Another anecdote: Before I had really studied poststructuralism and Derrida, a man at our new (at the time) church in Arlington, VA, angrily accused me of being a postmodernist. Confused, I pushed back and claimed that he was quite mistaken. Throughout my time there, even after I became a pastor (the man voted against me, for what it’s worth – and I know that because he told me), this man viewed me with great suspicion and resentment. He was quite concerned that I was going to steer the church into theological and cultural liberalism. From his foundationalist perspective, he firmly believed that our two worldviews were at odds with each other.[11]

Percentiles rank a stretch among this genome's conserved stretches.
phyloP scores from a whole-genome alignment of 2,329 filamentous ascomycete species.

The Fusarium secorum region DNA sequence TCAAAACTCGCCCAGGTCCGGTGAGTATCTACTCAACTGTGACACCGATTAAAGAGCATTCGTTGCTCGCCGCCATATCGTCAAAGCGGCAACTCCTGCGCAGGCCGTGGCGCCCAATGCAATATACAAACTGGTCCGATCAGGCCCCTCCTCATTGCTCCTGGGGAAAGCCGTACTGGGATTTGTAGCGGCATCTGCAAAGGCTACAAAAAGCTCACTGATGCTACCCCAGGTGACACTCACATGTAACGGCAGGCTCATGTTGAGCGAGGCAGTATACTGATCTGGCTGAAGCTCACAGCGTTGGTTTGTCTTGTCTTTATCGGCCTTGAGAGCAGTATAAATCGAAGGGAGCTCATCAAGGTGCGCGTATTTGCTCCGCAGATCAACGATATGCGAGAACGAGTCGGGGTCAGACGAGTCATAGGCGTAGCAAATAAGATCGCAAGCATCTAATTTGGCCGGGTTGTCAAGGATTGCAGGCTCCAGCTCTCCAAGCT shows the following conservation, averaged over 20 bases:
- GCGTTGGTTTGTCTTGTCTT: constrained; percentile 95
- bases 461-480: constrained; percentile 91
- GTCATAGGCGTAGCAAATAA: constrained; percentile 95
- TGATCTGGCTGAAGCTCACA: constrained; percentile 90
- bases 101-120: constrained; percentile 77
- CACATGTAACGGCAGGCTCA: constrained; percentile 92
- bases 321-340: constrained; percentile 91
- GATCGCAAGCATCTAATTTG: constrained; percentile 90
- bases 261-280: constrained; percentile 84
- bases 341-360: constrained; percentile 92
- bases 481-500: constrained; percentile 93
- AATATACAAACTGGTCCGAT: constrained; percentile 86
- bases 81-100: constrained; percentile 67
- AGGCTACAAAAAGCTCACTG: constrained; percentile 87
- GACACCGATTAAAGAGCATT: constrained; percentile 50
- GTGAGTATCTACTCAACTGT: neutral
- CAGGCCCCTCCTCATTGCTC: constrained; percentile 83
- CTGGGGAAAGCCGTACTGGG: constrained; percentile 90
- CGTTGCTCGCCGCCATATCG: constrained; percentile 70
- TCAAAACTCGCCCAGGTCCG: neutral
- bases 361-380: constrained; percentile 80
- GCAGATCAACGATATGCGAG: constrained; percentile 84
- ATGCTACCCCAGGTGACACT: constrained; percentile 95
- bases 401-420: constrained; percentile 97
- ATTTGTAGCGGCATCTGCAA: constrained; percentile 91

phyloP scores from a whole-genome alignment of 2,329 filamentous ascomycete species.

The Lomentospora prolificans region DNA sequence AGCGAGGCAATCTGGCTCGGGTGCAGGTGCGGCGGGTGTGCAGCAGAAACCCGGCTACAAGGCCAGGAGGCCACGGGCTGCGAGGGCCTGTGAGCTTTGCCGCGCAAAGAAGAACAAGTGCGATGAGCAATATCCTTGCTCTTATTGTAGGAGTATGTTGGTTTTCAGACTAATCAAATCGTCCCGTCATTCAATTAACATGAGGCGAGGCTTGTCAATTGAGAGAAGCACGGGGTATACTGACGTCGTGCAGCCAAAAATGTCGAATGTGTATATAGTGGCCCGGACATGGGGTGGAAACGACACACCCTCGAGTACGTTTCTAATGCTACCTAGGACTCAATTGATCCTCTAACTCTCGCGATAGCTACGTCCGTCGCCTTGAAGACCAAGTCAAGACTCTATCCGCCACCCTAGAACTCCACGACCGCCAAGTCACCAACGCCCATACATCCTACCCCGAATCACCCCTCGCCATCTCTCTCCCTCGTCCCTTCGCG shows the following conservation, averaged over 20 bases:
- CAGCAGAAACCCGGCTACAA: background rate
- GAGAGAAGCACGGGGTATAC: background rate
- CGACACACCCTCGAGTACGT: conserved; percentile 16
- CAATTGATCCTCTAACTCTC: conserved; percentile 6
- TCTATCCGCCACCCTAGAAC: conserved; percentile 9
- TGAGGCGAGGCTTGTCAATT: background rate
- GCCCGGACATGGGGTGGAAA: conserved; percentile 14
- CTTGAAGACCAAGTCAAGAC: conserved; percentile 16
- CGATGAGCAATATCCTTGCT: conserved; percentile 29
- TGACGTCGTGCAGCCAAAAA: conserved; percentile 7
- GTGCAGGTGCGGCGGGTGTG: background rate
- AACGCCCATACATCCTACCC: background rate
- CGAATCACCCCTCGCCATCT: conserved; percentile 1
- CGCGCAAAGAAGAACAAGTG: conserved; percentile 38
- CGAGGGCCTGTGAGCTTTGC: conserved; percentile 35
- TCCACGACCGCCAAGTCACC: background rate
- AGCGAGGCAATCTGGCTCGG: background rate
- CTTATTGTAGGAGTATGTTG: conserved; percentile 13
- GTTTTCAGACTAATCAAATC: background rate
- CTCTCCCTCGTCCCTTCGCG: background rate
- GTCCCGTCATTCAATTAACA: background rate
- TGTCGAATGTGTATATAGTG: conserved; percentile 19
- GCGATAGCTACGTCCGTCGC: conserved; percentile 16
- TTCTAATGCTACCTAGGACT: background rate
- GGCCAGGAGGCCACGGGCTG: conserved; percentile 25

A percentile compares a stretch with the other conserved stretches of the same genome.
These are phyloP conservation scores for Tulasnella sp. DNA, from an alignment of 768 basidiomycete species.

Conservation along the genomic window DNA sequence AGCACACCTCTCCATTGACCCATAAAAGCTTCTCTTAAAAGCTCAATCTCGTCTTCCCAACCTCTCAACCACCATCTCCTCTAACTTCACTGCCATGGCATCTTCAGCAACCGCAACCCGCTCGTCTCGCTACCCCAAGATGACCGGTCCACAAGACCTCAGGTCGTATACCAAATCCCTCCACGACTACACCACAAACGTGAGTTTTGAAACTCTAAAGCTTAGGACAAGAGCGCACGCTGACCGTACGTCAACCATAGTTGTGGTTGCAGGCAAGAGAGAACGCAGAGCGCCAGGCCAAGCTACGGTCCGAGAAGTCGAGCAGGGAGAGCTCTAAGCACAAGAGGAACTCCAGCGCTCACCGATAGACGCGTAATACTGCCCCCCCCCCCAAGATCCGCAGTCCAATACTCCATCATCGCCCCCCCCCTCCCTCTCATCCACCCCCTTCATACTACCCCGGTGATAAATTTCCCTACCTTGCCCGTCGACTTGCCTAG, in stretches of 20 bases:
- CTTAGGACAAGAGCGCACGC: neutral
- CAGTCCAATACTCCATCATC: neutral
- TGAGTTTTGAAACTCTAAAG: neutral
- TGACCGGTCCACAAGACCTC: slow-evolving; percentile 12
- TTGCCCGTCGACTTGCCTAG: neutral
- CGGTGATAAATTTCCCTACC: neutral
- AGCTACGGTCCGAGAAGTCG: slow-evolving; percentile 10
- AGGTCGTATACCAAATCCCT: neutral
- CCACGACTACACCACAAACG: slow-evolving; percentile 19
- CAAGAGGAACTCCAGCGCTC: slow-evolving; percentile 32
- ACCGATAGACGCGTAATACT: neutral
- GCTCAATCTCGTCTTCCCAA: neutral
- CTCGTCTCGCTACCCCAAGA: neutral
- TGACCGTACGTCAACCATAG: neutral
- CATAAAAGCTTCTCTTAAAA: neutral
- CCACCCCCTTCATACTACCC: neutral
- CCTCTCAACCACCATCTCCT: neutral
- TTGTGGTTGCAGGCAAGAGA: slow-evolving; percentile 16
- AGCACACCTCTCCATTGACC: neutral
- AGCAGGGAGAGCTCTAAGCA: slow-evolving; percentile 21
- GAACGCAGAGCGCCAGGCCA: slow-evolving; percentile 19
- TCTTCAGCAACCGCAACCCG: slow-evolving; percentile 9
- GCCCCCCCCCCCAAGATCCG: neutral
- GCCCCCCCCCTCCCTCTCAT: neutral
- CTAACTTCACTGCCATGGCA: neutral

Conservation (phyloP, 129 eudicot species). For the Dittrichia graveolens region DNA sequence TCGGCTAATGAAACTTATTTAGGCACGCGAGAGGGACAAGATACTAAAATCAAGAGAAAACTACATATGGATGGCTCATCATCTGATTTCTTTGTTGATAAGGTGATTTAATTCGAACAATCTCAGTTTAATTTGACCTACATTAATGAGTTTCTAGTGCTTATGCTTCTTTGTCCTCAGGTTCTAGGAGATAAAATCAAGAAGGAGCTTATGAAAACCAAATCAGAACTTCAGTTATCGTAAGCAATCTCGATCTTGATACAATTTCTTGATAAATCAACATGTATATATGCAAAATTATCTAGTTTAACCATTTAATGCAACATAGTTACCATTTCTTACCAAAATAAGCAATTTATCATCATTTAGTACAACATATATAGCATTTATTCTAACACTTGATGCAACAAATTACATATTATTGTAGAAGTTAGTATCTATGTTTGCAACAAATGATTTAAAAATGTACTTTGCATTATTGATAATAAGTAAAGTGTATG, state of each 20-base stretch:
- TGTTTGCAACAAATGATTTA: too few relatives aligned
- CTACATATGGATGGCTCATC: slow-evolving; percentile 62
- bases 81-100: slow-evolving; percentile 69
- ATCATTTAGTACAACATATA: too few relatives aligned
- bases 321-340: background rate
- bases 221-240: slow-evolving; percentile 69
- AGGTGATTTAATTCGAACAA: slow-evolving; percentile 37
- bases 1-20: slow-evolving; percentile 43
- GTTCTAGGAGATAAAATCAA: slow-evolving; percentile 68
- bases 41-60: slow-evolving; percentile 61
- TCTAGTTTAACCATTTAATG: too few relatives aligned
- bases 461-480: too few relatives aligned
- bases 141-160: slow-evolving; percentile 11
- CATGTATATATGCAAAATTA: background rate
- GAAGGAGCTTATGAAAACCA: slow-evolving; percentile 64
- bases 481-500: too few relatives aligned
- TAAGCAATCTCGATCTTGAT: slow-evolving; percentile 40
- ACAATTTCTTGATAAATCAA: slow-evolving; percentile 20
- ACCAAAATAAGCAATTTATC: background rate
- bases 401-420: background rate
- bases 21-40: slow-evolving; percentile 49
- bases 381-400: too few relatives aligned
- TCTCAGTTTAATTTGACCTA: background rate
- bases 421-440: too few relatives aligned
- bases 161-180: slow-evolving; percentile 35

And with that anecdote, I hope that my overall thesis has become a little clearer. Disagree with me about my philosophy of language, my epistemology, linguistic and literary theories, etc. but those disagreements don’t necessarily mean that you and I aren’t moving in the same ontic direction. Without question and unashamedly, I believe that God created everything and that sin and sin’s subsequent Curse placed all humanity in a relationship with God’s wrath. I believe that the only way to reverse the Curse and restore us to a relationship with God’s blessing is through repentance of sins and faith in the life, death, and resurrection of Jesus. I believe that one Day, Jesus will return. When he does, those under God’s wrath will be ushered into their eternal destination suffering God’s wrath. Those who are in Christ will be ushered into our eternal destination of enjoying God’s blessing in God’s place – the new earth/Jerusalem. I believe in the Kingdom ethics as they pertain to sexuality, gender, and abortion. I could keep going, but my point stands: the fact that my points of agreement with Derrida (or CRT, neo-Marxism, ect.) calls my eternal standing (my ontic reality) into question within the framework of the Christian worldview movement actually calls into question the validity of the Christian worldview movement. In fact, and going back to part one, I believe that the word/concept of worldview is unhelpful, at best, and possibly deceitful, at worst.